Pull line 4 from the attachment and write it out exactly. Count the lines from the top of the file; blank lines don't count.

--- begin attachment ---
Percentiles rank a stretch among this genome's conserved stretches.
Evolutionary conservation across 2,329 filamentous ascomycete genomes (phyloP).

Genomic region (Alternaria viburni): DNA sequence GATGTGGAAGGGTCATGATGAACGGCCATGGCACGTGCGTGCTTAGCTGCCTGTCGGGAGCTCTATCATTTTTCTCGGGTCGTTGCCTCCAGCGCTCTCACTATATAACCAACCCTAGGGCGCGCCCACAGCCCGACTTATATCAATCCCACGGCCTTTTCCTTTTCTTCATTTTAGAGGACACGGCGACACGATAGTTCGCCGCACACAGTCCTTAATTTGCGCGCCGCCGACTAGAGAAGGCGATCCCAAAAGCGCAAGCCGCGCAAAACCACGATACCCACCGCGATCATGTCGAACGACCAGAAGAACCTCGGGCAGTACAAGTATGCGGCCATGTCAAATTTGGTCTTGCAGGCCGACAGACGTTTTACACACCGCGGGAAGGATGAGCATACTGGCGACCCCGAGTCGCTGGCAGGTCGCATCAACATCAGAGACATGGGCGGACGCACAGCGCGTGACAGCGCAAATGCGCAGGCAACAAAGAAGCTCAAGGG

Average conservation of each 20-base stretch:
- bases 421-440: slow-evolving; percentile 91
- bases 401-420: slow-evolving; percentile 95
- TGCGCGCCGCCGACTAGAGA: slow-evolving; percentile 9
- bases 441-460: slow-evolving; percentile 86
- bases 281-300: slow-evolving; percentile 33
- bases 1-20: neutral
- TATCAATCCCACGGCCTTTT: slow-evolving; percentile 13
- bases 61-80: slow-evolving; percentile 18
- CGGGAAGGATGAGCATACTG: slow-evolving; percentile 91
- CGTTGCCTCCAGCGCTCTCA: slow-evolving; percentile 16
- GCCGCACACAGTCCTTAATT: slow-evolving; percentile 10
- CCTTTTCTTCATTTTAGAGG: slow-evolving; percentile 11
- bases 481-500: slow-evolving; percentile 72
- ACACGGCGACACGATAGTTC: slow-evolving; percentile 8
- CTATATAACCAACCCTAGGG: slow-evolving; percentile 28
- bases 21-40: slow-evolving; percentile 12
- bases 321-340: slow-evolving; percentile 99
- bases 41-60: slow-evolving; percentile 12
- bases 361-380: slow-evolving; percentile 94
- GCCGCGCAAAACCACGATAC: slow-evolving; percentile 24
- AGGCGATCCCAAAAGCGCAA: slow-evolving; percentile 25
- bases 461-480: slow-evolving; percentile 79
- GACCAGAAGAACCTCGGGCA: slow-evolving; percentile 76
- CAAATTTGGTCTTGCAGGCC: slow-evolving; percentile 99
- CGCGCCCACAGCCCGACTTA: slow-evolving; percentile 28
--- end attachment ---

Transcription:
Average conservation of each 20-base stretch: